Flat wedges had a big moment at Première Classe, but nowhere were they as appealing as at Avellino, the newly launched brand of a French-Portuguese shoe manufacturer that is also purveyor to a number of luxury fashion brands. Voilà: Riva! “We named it after a very lucky boat,” mused Charlie Machado, who runs the family business in second generation. It took 35 years of experience to come up with the style, which gives the impression of the block being done in wood much like a yacht’s hull, when it’s indeed leather-covered cork. “We are very keen on comfort and construction. Wood would be very heavy. This weighs nothing,” Machado explained. And if you think you see patent leather here, think again – it’s glacé calfskin.
Comfort shoes are back, but no need to panic, when they can be as streamlined and minimalist as the babouche slippers by Wal & Pai. The L.A.-based shoemakers spare no effort on their locally manufactured footwear done from Italian and soft Napa leathers. “The idea is to make them wearable all day long, while keeping their structure,” said co-founder Hsuan Pai. “That’s the advantage of producing locally. We are in constant touch with our workshop and can butt them to make changes until it works.” Versions of the slipper also exist for winter, with a closed heel, or come with a mirrored finish in rose or silver.
A pointed toe was seen anywhere at Première Classe – from a classic ballerina to a new-age sneaker. There were pointy espadrilles, pointy pumps, pointy lace-ups… You get the point. Dragon’s kittens scored double, as they came in the brand’s signature leather weaving, a know-how the company kindly lends to Chanel, Hermès and other fashion behemoths. “Clients often asked for shoes to go with our bags, and so we introduced them into our range,” explained Craig S. Wright, who founded the brand as a diffusion line to his exquisite manufacturing site. The leather is hand-woven by female artisans in India. Be prepared to see a chic, vintage patina develop over time.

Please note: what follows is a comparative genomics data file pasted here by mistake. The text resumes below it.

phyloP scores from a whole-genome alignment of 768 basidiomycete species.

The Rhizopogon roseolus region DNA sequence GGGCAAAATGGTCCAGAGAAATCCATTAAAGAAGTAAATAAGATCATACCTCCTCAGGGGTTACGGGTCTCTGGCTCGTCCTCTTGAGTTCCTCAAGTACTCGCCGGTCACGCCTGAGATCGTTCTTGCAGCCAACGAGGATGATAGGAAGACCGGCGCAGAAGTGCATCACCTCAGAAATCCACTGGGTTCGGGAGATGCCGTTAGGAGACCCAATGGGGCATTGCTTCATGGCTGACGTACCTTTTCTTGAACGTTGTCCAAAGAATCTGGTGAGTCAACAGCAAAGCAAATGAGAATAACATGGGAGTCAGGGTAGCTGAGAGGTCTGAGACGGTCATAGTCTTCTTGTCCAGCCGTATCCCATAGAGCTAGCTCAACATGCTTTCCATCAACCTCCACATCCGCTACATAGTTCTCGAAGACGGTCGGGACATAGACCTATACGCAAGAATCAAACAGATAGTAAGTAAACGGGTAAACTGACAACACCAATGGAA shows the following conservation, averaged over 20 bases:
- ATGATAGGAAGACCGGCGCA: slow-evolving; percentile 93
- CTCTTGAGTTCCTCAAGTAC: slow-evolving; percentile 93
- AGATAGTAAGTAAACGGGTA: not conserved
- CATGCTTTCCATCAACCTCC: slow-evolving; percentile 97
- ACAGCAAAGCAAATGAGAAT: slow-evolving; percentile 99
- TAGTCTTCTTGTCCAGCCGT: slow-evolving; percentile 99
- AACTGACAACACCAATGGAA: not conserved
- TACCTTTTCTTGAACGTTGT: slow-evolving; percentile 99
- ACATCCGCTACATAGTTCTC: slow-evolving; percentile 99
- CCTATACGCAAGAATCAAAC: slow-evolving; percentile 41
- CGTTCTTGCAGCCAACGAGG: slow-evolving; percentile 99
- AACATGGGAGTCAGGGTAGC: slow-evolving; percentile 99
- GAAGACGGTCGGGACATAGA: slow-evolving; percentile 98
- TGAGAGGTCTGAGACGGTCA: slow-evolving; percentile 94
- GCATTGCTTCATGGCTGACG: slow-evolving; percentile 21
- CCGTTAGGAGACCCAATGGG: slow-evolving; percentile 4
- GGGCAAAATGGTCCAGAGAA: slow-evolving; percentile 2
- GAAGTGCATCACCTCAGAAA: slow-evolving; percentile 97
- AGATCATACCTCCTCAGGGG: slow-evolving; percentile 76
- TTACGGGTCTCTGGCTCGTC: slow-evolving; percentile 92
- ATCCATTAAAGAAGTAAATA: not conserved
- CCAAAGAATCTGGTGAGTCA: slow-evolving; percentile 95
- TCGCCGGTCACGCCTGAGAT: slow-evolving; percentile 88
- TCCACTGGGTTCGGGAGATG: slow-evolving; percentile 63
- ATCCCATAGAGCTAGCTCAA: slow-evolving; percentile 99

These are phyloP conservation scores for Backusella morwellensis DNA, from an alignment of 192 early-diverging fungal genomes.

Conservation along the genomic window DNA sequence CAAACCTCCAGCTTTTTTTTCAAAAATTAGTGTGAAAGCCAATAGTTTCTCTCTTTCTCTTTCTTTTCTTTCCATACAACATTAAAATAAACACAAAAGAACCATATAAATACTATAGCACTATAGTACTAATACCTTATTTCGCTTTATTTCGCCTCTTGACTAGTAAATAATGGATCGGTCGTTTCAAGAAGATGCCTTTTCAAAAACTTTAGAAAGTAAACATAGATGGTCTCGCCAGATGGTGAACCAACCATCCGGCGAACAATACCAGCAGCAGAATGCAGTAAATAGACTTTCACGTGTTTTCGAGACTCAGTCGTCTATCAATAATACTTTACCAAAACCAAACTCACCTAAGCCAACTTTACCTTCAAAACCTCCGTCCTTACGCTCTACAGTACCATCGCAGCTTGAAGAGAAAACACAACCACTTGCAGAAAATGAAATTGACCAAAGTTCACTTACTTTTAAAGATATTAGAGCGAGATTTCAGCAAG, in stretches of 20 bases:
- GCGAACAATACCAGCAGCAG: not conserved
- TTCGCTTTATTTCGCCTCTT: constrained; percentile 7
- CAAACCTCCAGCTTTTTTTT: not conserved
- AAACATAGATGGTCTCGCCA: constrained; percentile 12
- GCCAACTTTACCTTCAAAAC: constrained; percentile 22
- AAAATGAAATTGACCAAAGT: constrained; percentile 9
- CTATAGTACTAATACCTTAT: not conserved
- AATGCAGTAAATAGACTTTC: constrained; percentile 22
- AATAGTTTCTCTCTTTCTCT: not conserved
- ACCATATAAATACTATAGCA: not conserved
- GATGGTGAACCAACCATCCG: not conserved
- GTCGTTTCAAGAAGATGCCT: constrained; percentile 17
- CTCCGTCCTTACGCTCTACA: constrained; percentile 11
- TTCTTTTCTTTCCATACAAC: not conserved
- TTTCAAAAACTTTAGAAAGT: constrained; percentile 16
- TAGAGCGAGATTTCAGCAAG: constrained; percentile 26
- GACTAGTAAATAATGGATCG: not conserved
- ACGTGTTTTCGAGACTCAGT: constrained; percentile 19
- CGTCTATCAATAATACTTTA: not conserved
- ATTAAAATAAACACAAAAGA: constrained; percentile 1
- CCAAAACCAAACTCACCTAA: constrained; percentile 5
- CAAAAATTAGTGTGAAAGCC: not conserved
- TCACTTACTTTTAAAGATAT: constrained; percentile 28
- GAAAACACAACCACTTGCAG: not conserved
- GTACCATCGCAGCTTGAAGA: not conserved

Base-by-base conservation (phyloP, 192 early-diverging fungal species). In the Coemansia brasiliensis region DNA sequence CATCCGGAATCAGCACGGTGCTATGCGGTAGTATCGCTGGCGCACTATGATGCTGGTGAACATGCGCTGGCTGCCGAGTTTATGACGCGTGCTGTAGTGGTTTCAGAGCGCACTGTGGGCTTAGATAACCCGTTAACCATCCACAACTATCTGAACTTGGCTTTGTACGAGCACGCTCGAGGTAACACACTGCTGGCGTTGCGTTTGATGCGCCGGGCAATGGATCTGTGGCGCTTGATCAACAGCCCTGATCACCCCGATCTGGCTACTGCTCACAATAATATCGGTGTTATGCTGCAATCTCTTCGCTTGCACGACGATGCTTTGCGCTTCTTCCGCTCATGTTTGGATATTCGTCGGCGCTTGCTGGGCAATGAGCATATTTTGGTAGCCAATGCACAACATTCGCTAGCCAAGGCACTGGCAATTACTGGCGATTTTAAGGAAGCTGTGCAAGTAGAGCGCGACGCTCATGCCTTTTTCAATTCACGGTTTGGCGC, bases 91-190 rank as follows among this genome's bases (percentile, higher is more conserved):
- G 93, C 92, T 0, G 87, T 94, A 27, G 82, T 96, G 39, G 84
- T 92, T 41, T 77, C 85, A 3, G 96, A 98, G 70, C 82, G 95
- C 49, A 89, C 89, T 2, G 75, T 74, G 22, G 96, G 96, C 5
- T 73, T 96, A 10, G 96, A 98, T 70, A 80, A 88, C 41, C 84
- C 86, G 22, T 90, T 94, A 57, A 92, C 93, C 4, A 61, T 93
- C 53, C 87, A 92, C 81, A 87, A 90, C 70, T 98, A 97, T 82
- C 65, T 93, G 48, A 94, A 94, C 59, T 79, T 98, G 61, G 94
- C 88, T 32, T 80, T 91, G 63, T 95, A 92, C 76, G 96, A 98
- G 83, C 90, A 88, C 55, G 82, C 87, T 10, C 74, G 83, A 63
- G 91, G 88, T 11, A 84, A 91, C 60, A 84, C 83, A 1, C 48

“Africa is the future,” argued Hugues Didier, who with his buddy Vulfran de Richoufftz launched Panafrica, a colorful and socially conscious sneakers line. From A to Z handmade in Africa, the unique styles commence their journey on the Ivory Coast or in Ghana, where the authentic wax pattern fabrics are sourced; the unisex shoes are later assembled by old-school craftsmen in Morocco; and by the time they make it into a connoisseur’s wardrobe, they have financed the brand’s Walk For School Project. “With every pair sold, we equip one child for school. What people often don’t realize is that when kids in rural Africa get the opportunity to go to school, they have nothing to go to school with, and so we give them pencils, a blackboard and a backpack,” said De Richoufftz. At Première Vision, the tribal theme continued on headwear, scarves and jewelry.
Give glitz a chance. With the gypset trending for next spring, putting good old artisanship back on the map, a little shine can’t harm. No surprise then that Elodie Bruno’s woven ankle boots with a metallic coating are bestsellers all summer long. “We like that they are elegant and a little savage at the same time,” said Bruno, noting that the elastic bands on the shoes’ sides were inspired by old gymnast slippers. Because we are all creatures of comfort.